New York-based startup Timehop, which began life in 2011 under the name “4SquareAnd7YearsAgo”, has just raised an additional $3 million in funding, taking its total to a princely $4.12 million. The latest round was led by its existing investor, Spark Capital, with participation from O’Reilly Alphatech Ventures. If you’re a social media manager or community manager who hasn’t heard of Timehop, listen up.
From now to then
Timehop has morphed into a mobile-first social media platform which pulls status updates posted on your social networks from a year or more ago. Users are reminded of friends they were in contact with this day last year, friends they might have now lost contact with. And it just lets you reminisce about the thoughts and preoccupations that were exercising your mind that day. Simple and gentle but, as social media managers will probably appreciate, strangely compelling and addictive, too.
According to the startup’s CEO Jonathan Wegener, the new money will be put to use in expanding the existing seven-strong team and to focus more intently on mobile app development. He describes Timehop like this:
“The big, long-term vision is to be a place to reminisce online. Basically in this world, all social networks are real-time. They’re about what’s happening right now, but there’s no place online to discuss the past.”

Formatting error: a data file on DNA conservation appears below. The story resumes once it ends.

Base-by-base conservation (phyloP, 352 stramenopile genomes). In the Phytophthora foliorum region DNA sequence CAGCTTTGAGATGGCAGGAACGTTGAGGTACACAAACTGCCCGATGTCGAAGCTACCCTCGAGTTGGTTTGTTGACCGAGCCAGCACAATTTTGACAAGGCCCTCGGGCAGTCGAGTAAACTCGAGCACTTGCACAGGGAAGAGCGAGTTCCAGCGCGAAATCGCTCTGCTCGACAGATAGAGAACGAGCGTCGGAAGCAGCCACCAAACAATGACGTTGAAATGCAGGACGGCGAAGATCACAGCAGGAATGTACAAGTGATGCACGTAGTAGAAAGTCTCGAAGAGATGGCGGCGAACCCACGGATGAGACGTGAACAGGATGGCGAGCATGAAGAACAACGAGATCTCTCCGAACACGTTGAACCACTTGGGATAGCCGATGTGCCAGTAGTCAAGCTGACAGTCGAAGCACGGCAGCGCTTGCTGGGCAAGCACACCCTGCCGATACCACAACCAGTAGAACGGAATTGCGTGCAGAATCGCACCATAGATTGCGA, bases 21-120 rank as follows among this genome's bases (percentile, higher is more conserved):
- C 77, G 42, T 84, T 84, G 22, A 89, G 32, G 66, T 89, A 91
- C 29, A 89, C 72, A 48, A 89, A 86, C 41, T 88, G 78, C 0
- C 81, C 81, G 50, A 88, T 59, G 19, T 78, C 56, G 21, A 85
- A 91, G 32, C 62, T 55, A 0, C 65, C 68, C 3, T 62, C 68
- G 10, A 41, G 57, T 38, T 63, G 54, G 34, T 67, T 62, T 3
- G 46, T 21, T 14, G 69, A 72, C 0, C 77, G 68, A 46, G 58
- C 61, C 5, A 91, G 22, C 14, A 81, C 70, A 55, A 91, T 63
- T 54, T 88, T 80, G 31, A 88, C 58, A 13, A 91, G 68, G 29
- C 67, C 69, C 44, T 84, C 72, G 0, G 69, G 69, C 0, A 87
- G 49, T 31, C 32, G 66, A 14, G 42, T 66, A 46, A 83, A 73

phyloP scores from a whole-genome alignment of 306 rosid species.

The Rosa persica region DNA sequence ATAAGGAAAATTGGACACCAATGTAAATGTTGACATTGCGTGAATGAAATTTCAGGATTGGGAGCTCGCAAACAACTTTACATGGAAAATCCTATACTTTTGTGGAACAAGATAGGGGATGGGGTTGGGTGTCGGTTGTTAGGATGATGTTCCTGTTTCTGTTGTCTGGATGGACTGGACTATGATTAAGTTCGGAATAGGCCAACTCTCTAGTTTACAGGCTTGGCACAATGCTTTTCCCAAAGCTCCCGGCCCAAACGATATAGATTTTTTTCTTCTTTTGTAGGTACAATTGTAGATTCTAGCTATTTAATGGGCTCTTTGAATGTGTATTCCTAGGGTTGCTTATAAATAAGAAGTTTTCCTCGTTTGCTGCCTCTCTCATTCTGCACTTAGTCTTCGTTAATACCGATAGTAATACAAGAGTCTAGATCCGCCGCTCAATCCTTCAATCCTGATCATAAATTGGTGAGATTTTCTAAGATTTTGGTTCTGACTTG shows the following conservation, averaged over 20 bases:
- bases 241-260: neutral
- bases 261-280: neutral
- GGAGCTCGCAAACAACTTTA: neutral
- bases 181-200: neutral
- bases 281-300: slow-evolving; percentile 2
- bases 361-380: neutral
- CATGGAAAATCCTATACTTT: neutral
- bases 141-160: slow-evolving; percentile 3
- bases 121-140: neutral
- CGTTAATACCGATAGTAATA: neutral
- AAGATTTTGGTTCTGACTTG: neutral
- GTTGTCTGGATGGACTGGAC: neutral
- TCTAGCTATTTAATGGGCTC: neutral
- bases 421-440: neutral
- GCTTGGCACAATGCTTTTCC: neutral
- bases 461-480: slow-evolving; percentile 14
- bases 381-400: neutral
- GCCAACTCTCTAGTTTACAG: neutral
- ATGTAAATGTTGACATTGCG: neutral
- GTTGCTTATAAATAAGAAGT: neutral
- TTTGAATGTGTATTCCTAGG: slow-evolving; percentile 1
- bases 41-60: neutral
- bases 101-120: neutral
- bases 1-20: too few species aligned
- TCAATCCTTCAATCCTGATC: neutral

Raising funds in a cold climate
Timehop managed to persuade investors to part with their money in the midst of the Series A crunch because of its “stickiness,” Wegener says. Every day, a third of Timehop’s users open the app to reminisce and connect at least mentally with lost or forgotten friends. As social media managers would agree, that’s not at all bad as retention figures go.
Wegener went on:
“Users who try to the product fall in love with it. This helped us make the argument that people are working Timehop into their everyday lives. At first, people don’t understand why they would want this. But they get really addicted to it. They see it as a mirror of their own life, and a reflection of their past self.”
Wegener himself uses the app (which also flicks up old group pictures) to bring to mind friends he’s lost contact with over the years, reminding him, he says, to reconnect.